In my previous interview with Adel Firth-Mason, we learned of her passion for delving into the past of her family. If you missed the interview just click here to read Genealogy – Growing Your Family Tree.
Now Adel shares with us her tips on starting the journey of discovery and growing your family tree.
Start the discussion
Speak to family members and talk about their memories from childhood, and stories from their own parents and grandparents.
Become a Super Sleuth
Obtain transcriptions or certificates of great grandparents and earlier (or more recent if you have no details) that will provide dates of events, and other information such as places of birth, names of children, parents’ names, etc.
Check Births, Deaths and Marriages online for years of events and districts (free for some states in Australia and a record can be purchased online from some states).
FamilySearch is also a free site especially useful for overseas Births, Deaths & Marriages (BDM) from early times. It is associated with the Latter Day Saints Church (as is Ancestry).
There is a privacy period, so most recent records might not be available, but for those who could vote in Australia in 1977: you will be there in the electoral rolls, and perhaps the marriages of your parents (in BDM online).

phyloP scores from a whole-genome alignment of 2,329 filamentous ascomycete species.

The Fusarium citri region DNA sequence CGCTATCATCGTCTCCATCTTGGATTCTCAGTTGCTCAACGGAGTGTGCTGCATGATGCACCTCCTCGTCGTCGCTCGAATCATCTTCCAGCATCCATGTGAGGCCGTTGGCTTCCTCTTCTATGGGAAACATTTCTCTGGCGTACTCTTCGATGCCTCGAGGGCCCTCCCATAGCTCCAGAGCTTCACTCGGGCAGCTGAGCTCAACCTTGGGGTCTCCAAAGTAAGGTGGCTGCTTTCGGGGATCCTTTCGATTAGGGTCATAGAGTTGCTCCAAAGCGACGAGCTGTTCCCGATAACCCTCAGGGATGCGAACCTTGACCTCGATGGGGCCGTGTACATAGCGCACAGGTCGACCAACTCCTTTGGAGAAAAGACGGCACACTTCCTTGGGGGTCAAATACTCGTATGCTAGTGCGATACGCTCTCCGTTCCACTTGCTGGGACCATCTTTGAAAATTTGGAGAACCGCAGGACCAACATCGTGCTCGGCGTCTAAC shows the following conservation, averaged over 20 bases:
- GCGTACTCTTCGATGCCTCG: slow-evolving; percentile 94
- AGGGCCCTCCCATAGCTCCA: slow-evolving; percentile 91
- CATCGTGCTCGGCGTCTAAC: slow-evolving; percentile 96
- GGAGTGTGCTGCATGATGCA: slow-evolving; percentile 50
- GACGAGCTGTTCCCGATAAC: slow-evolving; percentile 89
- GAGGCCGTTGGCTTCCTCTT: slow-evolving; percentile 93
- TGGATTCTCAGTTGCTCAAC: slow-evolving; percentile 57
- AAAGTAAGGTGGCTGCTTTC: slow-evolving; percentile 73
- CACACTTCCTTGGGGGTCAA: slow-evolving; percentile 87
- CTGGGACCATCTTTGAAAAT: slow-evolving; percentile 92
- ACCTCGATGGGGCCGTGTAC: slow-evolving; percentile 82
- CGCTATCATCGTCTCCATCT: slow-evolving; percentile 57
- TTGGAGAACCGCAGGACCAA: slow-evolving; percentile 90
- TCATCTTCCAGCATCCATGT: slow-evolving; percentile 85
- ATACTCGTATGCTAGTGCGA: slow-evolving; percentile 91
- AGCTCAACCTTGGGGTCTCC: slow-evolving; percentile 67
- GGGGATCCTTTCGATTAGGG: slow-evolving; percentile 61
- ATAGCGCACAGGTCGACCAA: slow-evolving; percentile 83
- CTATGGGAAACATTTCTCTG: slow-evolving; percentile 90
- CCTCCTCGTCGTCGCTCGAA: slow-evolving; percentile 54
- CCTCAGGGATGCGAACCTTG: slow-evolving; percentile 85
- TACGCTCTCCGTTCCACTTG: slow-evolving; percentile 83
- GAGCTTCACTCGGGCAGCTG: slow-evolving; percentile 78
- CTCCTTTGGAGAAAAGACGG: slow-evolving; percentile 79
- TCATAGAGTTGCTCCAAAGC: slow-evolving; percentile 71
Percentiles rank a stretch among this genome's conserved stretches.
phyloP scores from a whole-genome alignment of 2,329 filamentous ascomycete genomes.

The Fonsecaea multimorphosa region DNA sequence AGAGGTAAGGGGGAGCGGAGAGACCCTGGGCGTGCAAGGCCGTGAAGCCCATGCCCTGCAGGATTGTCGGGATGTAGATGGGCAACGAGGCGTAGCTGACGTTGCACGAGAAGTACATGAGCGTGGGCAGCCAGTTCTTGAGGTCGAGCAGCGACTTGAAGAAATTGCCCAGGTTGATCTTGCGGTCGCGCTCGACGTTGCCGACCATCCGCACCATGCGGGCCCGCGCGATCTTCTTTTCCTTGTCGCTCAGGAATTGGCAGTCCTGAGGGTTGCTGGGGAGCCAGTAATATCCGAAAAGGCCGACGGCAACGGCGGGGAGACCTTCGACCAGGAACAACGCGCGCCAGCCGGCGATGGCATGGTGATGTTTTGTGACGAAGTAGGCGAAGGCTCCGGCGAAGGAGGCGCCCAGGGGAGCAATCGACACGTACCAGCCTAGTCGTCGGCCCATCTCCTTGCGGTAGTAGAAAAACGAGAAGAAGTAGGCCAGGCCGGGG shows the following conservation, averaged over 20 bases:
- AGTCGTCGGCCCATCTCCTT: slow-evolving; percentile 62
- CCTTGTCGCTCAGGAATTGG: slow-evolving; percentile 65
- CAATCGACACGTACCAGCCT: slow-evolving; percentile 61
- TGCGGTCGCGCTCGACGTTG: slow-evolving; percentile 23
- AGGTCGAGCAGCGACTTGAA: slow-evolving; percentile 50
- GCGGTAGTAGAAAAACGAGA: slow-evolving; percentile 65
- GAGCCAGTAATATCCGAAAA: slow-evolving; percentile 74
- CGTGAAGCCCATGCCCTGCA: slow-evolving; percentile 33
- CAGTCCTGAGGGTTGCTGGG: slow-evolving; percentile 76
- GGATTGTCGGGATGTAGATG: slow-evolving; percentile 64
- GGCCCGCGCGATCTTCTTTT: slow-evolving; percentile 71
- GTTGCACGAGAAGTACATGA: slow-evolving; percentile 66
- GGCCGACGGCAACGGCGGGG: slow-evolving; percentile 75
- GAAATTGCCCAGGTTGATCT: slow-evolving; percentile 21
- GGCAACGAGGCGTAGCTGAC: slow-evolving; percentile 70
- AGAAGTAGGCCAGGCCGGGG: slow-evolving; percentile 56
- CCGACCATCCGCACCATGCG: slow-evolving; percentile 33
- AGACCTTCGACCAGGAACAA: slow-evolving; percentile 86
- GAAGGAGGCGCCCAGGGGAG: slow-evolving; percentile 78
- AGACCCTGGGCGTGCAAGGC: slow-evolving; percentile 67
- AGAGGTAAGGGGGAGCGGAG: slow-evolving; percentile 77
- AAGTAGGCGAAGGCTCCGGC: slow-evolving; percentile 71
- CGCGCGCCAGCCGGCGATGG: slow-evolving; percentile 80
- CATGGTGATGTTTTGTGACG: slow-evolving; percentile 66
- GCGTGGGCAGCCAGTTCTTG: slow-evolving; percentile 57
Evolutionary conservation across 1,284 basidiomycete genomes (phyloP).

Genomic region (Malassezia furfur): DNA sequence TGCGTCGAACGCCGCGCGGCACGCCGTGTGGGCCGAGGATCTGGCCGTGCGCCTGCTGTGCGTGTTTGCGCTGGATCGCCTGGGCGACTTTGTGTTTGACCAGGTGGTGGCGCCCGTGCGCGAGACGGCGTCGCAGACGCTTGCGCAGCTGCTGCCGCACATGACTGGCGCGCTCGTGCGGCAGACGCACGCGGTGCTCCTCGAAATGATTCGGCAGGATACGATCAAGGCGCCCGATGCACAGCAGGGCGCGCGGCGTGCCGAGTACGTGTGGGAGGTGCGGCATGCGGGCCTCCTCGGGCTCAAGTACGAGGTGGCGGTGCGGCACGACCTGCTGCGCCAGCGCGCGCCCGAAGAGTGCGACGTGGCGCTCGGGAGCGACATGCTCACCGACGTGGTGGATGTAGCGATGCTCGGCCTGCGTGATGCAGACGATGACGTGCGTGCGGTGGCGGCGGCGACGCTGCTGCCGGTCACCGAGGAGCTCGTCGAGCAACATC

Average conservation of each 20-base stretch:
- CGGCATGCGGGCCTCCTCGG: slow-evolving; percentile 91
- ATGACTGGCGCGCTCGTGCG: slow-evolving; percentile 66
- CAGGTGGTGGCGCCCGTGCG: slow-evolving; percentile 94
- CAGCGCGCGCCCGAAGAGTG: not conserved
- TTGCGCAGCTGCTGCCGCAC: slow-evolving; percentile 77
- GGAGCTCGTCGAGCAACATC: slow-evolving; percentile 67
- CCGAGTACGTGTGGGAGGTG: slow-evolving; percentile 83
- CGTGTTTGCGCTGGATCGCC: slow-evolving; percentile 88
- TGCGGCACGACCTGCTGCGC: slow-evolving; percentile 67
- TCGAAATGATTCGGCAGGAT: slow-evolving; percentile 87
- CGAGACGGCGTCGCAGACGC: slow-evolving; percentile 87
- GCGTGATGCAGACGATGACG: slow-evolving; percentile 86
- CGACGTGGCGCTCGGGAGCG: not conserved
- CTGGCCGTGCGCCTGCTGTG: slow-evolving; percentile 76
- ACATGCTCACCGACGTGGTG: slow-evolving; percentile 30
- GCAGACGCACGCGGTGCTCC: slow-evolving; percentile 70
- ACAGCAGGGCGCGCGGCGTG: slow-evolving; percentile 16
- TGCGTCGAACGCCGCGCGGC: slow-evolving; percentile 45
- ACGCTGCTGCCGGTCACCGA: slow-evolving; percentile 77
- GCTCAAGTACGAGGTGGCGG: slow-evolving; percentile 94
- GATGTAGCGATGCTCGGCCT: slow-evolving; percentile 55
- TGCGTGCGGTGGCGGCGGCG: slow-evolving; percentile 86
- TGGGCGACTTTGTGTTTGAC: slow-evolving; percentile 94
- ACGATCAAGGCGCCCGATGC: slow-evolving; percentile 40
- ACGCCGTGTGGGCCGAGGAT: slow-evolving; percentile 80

Check the TROVE site which allows you to view early newspapers and publications by typing in key words (it’s free). Type in WW1 and WW2 into your search engine for names of those who served, and view their records.
Utilise Social Media
Check Family History in locations on Facebook. Join Facebook groups – type in genealogy or DNA or family history, or Ancestry, or Family Tree, etc, and you will find a fantastic number to go through. Google is great for finding information too.
Subscribe to Genealogy Groups
Always double-check information provided with a secondary source if you can, as sometimes information can be incomplete e.g. a placename might only be the country of origin whereas another record will include the county, or it could be misspelt, or information might be omitted, and so on.
And Adel’s Main Tip?
Expect the unexpected! Be open to adventures that unravel and reconstruct the lives of your own ancestors, and of whose DNA you are made. Anticipate brick walls sometimes, but know there will be many times of revelation and excitement in the journey of finding out your own personal family’s past.
In the final post of this Genealogy series, Adel discusses DNA testing in your quest to find out where you came from.
Now time to use your investigative skills and start growing your family tree!
Let’s Keep Sizzling!